NO COMPROMISE: Maya Wiley is Latest Mayoral Hopeful to Support 34th Avenue Linear Park

Maya Wiley joined Council Member Danny Dromm to show her support for the 34th Avenue linear park concept. Photo: Gustavo Rodriguez
Maya Wiley joined Council Member Danny Dromm to show her support for the 34th Avenue linear park concept. Photo: Gustavo Rodriguez

Progressive mayoral hopeful Maya Wiley has joined the chorus of support for the creation of a linear park on 34th Avenue in Queens, signing the petition on Sunday and further dashing the hopes of anti-safety activists who seek to destroy what the city calls its “gold standard” open street.

Joining supporters of the linear park effort on Sunday on 34th Avenue, Wiley said she signed the petition because of how open streets make neighborhoods safer, more livable and simply better for kids.

“I have already vowed to double the amount of open and green space in this city … and that’s why we are going to do it on 34th Avenue,” Wiley told residents, to cheers.

In discussing the issue later with Friends of 34th Avenue Linear Park members Henry Mei and Luz Maria Mercado, Wiley also touted her plan to create an Office of Open Space Management (sometimes referred to as the Office of Public Space Management), which she says will “to give streets back to New Yorkers, by permanently reallocating road space to walking, cycling, community gatherings, and green urban design projects.”

“Every community is different, but you did the work and you’ve set us up with a project, and we’ve put money in the capital construction budget — in my plan — so that we have the money to actually do it,” Wiley said.

Afterwards Mercado was moved.

“I thanked her for signing the petition and told her about how I’m a mom of two boys and how safe it is for them now to ride their bikes up and down 34th Avenue — and as a mom she understood the importance of a safe open space for kids,” Mercado said.

Henry Mei gets a hug from mayoral hopeful Maya Wiley. Photo: Gustavo Rodriguez
Henry Mei gets a hug from mayoral hopeful Maya Wiley. Photo: Gustavo Rodriguez

And Mei earned himself a hug from the candidate after he told her about growing up in Jackson Heights and attending public schools on 34th Avenue and how much hopes schools will be able to take advantage of the new public space created by the linear park idea.

“I wish I had had a pedestrianized 34th Avenue that I could use to walk to school safely and enjoyably,” he said.

Wiley is just the latest mayoral candidate to support the linear park petition — Kathryn Garcia was the first, in late May, quickly followed by Art Chang and Andrew Yang (neither of whom got back to us immediately). Previously, the linear park earned the support of Queens Borough President Donovan Richards, the neighborhood’s Assembly Member Jessica González-Rojas and Council Member Danny Dromm, one of the candidates to succeed that Council member (Shekar Krishnan), and every day residents — all of whom have penned op-eds for Streetsblog.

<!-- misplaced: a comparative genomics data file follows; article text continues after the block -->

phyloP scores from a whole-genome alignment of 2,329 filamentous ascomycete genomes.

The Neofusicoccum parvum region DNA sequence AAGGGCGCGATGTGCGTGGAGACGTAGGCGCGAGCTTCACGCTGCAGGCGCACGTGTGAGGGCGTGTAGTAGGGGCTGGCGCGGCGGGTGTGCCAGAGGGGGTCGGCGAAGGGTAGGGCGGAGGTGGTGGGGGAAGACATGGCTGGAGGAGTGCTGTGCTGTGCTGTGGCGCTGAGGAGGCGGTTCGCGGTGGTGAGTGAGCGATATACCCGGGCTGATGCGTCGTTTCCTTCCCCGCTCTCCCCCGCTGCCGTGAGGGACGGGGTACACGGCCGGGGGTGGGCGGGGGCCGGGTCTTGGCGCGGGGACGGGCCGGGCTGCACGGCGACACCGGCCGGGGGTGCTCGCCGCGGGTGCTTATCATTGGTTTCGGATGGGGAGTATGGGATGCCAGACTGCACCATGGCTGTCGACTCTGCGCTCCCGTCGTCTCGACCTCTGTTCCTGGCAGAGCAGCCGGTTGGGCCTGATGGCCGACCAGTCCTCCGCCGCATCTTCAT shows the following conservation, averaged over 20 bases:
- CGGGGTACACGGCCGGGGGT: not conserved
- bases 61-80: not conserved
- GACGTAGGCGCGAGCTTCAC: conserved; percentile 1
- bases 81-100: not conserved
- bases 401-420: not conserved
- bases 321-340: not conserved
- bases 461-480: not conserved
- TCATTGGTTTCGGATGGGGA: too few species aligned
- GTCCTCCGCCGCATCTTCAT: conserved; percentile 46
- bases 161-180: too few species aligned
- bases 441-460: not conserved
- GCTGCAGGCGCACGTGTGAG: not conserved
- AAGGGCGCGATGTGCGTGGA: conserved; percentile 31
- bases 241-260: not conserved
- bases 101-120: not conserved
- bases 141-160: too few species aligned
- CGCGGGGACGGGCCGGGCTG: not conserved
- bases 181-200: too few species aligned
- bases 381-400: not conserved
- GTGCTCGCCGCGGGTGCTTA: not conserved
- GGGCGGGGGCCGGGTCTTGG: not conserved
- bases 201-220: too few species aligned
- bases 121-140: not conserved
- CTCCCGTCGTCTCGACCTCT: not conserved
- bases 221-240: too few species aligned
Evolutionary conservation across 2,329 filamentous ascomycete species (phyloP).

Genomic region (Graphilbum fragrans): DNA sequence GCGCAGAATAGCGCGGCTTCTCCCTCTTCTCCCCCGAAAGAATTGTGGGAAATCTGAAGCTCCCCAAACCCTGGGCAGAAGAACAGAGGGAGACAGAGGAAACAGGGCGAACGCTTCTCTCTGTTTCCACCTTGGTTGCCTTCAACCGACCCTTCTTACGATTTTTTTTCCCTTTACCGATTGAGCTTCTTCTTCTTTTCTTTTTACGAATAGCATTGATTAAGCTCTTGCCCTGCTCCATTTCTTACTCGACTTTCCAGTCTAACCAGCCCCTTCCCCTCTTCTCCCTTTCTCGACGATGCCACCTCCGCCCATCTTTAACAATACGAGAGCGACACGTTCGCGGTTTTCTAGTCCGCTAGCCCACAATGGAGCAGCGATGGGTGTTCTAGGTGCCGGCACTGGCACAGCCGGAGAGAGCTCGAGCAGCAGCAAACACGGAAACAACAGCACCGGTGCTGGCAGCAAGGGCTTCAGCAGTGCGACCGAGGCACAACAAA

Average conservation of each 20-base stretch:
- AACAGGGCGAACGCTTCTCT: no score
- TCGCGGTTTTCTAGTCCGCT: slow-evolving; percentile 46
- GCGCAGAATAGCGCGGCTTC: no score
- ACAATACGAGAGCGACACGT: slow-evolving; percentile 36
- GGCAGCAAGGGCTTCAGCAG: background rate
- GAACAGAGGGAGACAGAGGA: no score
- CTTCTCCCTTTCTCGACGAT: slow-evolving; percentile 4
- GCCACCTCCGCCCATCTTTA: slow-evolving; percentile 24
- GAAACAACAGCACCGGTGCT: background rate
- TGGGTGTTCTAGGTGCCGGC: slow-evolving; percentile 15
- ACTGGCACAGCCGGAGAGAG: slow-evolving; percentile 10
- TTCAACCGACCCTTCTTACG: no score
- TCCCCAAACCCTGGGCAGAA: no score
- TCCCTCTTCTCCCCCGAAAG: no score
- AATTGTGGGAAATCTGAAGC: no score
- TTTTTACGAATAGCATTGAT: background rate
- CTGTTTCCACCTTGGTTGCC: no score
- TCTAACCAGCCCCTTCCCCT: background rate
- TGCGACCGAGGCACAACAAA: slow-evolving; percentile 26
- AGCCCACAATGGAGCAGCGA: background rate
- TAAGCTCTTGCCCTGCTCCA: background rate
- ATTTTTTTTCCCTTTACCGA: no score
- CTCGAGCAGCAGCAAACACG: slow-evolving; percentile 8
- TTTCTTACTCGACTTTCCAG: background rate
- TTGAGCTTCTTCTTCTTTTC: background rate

And Wiley is certainly not the first mayoral candidate to see the political appeal of reclaiming road space from cars (mostly stored cars that are doing nothing but getting in the way) and using it for public benefit. That concept is the idea behind he Transportation Alternatives’ NYC 25X25 plan, which seeks to repurpose 25 percent of the roadway space currently allotted to cars.

If 25 percent of public space is going to be repurposed in the next mayor’s first term, a lot of specific projects — like the linear park plan — will have to be undertaken, which explains why more and more candidates are embracing it. It remains to be seen what position Transportation Alternatives itself will take on the effort to create the first true 25X25 project on the ground on 34th Avenue. (The organization may simply be waiting to see what the Department of Transportation will present later this year.)

We calculated the public roadway space in Jackson Heights that is given to drivers vs. what is given to pedestrians and cyclists.
We calculated the public roadway space in Jackson Heights that is given to drivers vs. what is given to pedestrians and cyclists.

New Yorkers of all races and income levels tell pollsters that their lives are better when car traffic is reduced around them. For instance, in a recent survey commissioned by Streetsblog from the respected polling firm Data for Progress, we learned the following:

  • 67 percent of voters said the city was right to close some roadways to traffic to create space for restaurants and people. The support was strong across the board:
    • 66 percent of voters making less than $50,000 and 67 percent of voters making more than $150,000 agreed.
    • 64 percent of Latino voters agreed (versus only 23 percent who didn’t)
    • The support was also strong in all age groups.
  • 72 percent of voters say they prefer “livable streets that prioritize people’s needs and their safety.”
    • The number rose to 77 percent among Black or African-American voters.
    • And 72 percent of voters support livable streets in all income levels.

What is even more interesting is the racial breakdown of that survey. The overwhelming majority of voters who identified themselves as Latino or Hispanic support open streets (and, indeed, a majority — nearly 58 percent — of the people who live in Census blocks that straddle 34th Avenue identify as Hispanic or Latino). No matter how Streetsblog asked the question, we received largely the same answer from these voters, as the charts below show:

Poll: Data for Progress
Poll: Data for Progress
Poll: Data for Progress
Poll: Data for Progress
Poll: Data for Progress
Poll: Data for Progress
Poll: Data for Progress
Poll: Data for Progress

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